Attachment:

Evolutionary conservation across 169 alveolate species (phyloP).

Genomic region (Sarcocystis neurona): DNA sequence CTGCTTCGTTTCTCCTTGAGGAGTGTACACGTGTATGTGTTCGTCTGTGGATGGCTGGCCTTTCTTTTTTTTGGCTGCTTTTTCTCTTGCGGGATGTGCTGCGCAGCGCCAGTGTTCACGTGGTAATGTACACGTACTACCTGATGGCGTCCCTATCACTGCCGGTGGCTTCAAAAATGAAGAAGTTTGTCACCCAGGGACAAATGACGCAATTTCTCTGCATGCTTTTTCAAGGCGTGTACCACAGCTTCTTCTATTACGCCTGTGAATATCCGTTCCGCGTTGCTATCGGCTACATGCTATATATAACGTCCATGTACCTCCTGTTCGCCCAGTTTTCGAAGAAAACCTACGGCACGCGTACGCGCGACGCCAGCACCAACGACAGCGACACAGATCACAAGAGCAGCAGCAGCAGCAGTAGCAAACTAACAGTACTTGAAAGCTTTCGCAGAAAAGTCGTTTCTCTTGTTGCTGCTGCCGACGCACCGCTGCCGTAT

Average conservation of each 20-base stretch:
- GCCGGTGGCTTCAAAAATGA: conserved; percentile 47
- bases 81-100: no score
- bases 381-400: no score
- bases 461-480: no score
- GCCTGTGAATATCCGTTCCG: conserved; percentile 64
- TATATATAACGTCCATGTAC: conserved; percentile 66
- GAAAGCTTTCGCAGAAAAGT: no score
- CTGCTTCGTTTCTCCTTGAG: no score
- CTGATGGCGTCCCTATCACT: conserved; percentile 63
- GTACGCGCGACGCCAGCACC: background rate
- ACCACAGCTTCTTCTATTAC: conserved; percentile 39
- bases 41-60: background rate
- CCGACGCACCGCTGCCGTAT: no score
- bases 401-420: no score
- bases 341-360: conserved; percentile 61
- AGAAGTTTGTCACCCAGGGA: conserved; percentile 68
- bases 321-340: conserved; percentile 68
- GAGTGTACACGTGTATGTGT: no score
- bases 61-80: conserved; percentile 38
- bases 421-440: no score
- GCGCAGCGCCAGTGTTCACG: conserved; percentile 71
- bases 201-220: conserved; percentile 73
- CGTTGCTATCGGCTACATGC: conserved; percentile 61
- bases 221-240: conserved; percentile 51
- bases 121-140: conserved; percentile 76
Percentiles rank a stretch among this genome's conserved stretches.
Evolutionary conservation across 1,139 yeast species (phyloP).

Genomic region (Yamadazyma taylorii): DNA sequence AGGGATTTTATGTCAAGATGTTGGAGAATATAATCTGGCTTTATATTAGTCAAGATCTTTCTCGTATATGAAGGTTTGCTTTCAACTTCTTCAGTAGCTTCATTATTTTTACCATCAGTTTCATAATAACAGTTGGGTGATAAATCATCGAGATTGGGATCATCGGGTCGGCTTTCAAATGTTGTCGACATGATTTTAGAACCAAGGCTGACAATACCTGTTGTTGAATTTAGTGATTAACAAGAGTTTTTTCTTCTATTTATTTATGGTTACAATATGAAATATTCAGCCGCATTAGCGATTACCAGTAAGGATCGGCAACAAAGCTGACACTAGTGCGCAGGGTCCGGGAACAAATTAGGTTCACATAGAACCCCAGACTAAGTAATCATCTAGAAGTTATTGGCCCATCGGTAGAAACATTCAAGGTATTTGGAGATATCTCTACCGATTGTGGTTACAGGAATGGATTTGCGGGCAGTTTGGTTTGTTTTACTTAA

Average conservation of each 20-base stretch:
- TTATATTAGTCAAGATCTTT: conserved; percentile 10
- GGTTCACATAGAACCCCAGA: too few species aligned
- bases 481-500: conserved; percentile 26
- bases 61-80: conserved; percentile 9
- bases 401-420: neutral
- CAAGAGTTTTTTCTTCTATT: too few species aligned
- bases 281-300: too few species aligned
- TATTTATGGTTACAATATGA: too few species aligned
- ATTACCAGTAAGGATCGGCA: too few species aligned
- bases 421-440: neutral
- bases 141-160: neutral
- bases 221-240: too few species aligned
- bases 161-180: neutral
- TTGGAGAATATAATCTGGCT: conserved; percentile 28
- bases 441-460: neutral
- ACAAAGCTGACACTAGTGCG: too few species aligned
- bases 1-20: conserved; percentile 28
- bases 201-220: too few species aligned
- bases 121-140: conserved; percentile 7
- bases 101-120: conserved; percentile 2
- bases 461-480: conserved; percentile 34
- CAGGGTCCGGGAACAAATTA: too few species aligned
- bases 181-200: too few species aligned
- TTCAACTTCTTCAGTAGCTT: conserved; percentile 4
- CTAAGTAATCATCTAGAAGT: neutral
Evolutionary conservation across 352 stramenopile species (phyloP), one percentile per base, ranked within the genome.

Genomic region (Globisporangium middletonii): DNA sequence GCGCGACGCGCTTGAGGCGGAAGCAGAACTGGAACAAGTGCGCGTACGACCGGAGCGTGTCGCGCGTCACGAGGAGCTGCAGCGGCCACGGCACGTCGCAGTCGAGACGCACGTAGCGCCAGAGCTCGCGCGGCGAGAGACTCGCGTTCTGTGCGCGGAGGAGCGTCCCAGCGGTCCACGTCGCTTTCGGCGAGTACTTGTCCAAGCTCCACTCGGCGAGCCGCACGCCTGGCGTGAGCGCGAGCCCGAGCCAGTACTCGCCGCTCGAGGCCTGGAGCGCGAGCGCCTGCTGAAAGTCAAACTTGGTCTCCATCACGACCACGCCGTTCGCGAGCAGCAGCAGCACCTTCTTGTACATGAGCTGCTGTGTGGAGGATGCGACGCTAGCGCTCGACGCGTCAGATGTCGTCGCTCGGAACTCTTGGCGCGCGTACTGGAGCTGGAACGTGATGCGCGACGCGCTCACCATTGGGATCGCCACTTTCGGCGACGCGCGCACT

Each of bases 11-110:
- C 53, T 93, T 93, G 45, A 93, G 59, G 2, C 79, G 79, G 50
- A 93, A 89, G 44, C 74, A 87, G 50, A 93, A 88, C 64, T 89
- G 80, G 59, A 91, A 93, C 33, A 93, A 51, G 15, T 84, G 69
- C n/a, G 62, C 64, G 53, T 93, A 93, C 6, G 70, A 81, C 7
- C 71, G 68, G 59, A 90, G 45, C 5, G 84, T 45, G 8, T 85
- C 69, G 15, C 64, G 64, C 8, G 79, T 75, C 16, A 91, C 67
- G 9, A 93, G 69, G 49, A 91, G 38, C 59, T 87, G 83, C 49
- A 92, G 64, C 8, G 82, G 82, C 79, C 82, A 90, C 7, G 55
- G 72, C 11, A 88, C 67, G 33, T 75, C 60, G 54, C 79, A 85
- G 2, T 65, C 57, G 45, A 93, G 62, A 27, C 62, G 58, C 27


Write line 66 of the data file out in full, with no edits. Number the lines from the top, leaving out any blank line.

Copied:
- C 69, G 15, C 64, G 64, C 8, G 79, T 75, C 16, A 91, C 67